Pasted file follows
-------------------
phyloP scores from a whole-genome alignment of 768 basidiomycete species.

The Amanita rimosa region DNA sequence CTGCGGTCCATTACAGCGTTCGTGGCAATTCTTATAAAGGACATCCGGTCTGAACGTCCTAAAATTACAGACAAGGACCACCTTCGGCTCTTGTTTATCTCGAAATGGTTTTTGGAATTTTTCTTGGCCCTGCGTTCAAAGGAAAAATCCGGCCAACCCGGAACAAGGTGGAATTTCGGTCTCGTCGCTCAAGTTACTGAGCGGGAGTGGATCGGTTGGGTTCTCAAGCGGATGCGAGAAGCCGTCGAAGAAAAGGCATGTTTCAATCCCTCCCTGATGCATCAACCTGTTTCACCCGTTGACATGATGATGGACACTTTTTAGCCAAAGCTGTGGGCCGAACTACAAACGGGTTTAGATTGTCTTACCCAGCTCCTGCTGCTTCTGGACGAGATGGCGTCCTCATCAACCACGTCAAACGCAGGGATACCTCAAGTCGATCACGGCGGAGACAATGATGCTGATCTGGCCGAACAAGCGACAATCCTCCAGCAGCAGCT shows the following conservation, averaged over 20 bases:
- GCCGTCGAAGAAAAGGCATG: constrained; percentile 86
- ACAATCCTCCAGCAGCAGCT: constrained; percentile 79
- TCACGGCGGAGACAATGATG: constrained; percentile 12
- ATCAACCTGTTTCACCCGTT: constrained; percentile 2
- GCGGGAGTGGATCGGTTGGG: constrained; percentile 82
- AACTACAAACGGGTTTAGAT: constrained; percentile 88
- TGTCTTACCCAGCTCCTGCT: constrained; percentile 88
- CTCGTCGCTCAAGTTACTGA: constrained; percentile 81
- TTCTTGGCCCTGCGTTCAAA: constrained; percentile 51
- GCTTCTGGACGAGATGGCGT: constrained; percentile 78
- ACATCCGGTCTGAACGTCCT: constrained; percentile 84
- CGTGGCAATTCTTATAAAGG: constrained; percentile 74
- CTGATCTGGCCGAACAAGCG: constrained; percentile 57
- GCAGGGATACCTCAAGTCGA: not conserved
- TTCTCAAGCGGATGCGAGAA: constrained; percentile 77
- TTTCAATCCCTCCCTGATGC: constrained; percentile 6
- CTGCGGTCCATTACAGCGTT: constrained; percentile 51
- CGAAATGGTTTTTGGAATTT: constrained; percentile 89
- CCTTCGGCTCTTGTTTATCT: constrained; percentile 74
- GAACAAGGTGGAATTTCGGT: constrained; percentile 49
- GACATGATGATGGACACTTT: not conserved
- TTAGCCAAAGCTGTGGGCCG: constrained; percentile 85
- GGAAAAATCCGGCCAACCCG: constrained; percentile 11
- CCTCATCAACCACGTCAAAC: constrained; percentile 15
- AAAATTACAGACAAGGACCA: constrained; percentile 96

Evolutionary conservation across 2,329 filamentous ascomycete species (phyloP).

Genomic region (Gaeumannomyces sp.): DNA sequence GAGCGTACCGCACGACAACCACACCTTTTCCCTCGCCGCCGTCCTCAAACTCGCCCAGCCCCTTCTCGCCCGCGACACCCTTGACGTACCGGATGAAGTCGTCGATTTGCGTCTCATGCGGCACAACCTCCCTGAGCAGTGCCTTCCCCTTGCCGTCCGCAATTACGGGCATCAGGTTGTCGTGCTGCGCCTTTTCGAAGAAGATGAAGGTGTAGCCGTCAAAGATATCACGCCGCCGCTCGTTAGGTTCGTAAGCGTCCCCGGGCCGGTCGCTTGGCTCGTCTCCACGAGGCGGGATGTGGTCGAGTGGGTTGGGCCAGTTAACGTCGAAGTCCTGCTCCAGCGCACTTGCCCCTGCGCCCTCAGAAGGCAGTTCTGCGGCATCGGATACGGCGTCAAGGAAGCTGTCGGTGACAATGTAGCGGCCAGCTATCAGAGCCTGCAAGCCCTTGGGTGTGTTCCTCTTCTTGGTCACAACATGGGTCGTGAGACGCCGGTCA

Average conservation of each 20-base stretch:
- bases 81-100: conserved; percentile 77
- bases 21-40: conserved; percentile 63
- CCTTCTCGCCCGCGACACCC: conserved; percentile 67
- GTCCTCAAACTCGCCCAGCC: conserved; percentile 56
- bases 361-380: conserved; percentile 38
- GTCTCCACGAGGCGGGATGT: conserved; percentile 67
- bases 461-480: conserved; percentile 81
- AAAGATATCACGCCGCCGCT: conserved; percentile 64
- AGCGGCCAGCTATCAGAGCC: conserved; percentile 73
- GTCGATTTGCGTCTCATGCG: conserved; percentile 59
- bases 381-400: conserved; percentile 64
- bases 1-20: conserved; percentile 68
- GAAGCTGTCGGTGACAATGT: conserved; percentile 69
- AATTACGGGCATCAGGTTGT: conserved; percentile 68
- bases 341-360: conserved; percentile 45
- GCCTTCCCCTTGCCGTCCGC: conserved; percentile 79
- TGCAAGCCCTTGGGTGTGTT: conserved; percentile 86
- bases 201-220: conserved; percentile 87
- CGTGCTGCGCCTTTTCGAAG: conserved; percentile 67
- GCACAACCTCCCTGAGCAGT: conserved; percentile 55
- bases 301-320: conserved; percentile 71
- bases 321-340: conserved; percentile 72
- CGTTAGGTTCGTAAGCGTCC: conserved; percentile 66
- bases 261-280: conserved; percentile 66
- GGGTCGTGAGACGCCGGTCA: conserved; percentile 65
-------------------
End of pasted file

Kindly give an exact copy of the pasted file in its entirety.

phyloP scores from a whole-genome alignment of 768 basidiomycete species.

The Amanita rimosa region DNA sequence CTGCGGTCCATTACAGCGTTCGTGGCAATTCTTATAAAGGACATCCGGTCTGAACGTCCTAAAATTACAGACAAGGACCACCTTCGGCTCTTGTTTATCTCGAAATGGTTTTTGGAATTTTTCTTGGCCCTGCGTTCAAAGGAAAAATCCGGCCAACCCGGAACAAGGTGGAATTTCGGTCTCGTCGCTCAAGTTACTGAGCGGGAGTGGATCGGTTGGGTTCTCAAGCGGATGCGAGAAGCCGTCGAAGAAAAGGCATGTTTCAATCCCTCCCTGATGCATCAACCTGTTTCACCCGTTGACATGATGATGGACACTTTTTAGCCAAAGCTGTGGGCCGAACTACAAACGGGTTTAGATTGTCTTACCCAGCTCCTGCTGCTTCTGGACGAGATGGCGTCCTCATCAACCACGTCAAACGCAGGGATACCTCAAGTCGATCACGGCGGAGACAATGATGCTGATCTGGCCGAACAAGCGACAATCCTCCAGCAGCAGCT shows the following conservation, averaged over 20 bases:
- GCCGTCGAAGAAAAGGCATG: constrained; percentile 86
- ACAATCCTCCAGCAGCAGCT: constrained; percentile 79
- TCACGGCGGAGACAATGATG: constrained; percentile 12
- ATCAACCTGTTTCACCCGTT: constrained; percentile 2
- GCGGGAGTGGATCGGTTGGG: constrained; percentile 82
- AACTACAAACGGGTTTAGAT: constrained; percentile 88
- TGTCTTACCCAGCTCCTGCT: constrained; percentile 88
- CTCGTCGCTCAAGTTACTGA: constrained; percentile 81
- TTCTTGGCCCTGCGTTCAAA: constrained; percentile 51
- GCTTCTGGACGAGATGGCGT: constrained; percentile 78
- ACATCCGGTCTGAACGTCCT: constrained; percentile 84
- CGTGGCAATTCTTATAAAGG: constrained; percentile 74
- CTGATCTGGCCGAACAAGCG: constrained; percentile 57
- GCAGGGATACCTCAAGTCGA: not conserved
- TTCTCAAGCGGATGCGAGAA: constrained; percentile 77
- TTTCAATCCCTCCCTGATGC: constrained; percentile 6
- CTGCGGTCCATTACAGCGTT: constrained; percentile 51
- CGAAATGGTTTTTGGAATTT: constrained; percentile 89
- CCTTCGGCTCTTGTTTATCT: constrained; percentile 74
- GAACAAGGTGGAATTTCGGT: constrained; percentile 49
- GACATGATGATGGACACTTT: not conserved
- TTAGCCAAAGCTGTGGGCCG: constrained; percentile 85
- GGAAAAATCCGGCCAACCCG: constrained; percentile 11
- CCTCATCAACCACGTCAAAC: constrained; percentile 15
- AAAATTACAGACAAGGACCA: constrained; percentile 96

Evolutionary conservation across 2,329 filamentous ascomycete species (phyloP).

Genomic region (Gaeumannomyces sp.): DNA sequence GAGCGTACCGCACGACAACCACACCTTTTCCCTCGCCGCCGTCCTCAAACTCGCCCAGCCCCTTCTCGCCCGCGACACCCTTGACGTACCGGATGAAGTCGTCGATTTGCGTCTCATGCGGCACAACCTCCCTGAGCAGTGCCTTCCCCTTGCCGTCCGCAATTACGGGCATCAGGTTGTCGTGCTGCGCCTTTTCGAAGAAGATGAAGGTGTAGCCGTCAAAGATATCACGCCGCCGCTCGTTAGGTTCGTAAGCGTCCCCGGGCCGGTCGCTTGGCTCGTCTCCACGAGGCGGGATGTGGTCGAGTGGGTTGGGCCAGTTAACGTCGAAGTCCTGCTCCAGCGCACTTGCCCCTGCGCCCTCAGAAGGCAGTTCTGCGGCATCGGATACGGCGTCAAGGAAGCTGTCGGTGACAATGTAGCGGCCAGCTATCAGAGCCTGCAAGCCCTTGGGTGTGTTCCTCTTCTTGGTCACAACATGGGTCGTGAGACGCCGGTCA

Average conservation of each 20-base stretch:
- bases 81-100: conserved; percentile 77
- bases 21-40: conserved; percentile 63
- CCTTCTCGCCCGCGACACCC: conserved; percentile 67
- GTCCTCAAACTCGCCCAGCC: conserved; percentile 56
- bases 361-380: conserved; percentile 38
- GTCTCCACGAGGCGGGATGT: conserved; percentile 67
- bases 461-480: conserved; percentile 81
- AAAGATATCACGCCGCCGCT: conserved; percentile 64
- AGCGGCCAGCTATCAGAGCC: conserved; percentile 73
- GTCGATTTGCGTCTCATGCG: conserved; percentile 59
- bases 381-400: conserved; percentile 64
- bases 1-20: conserved; percentile 68
- GAAGCTGTCGGTGACAATGT: conserved; percentile 69
- AATTACGGGCATCAGGTTGT: conserved; percentile 68
- bases 341-360: conserved; percentile 45
- GCCTTCCCCTTGCCGTCCGC: conserved; percentile 79
- TGCAAGCCCTTGGGTGTGTT: conserved; percentile 86
- bases 201-220: conserved; percentile 87
- CGTGCTGCGCCTTTTCGAAG: conserved; percentile 67
- GCACAACCTCCCTGAGCAGT: conserved; percentile 55
- bases 301-320: conserved; percentile 71
- bases 321-340: conserved; percentile 72
- CGTTAGGTTCGTAAGCGTCC: conserved; percentile 66
- bases 261-280: conserved; percentile 66
- GGGTCGTGAGACGCCGGTCA: conserved; percentile 65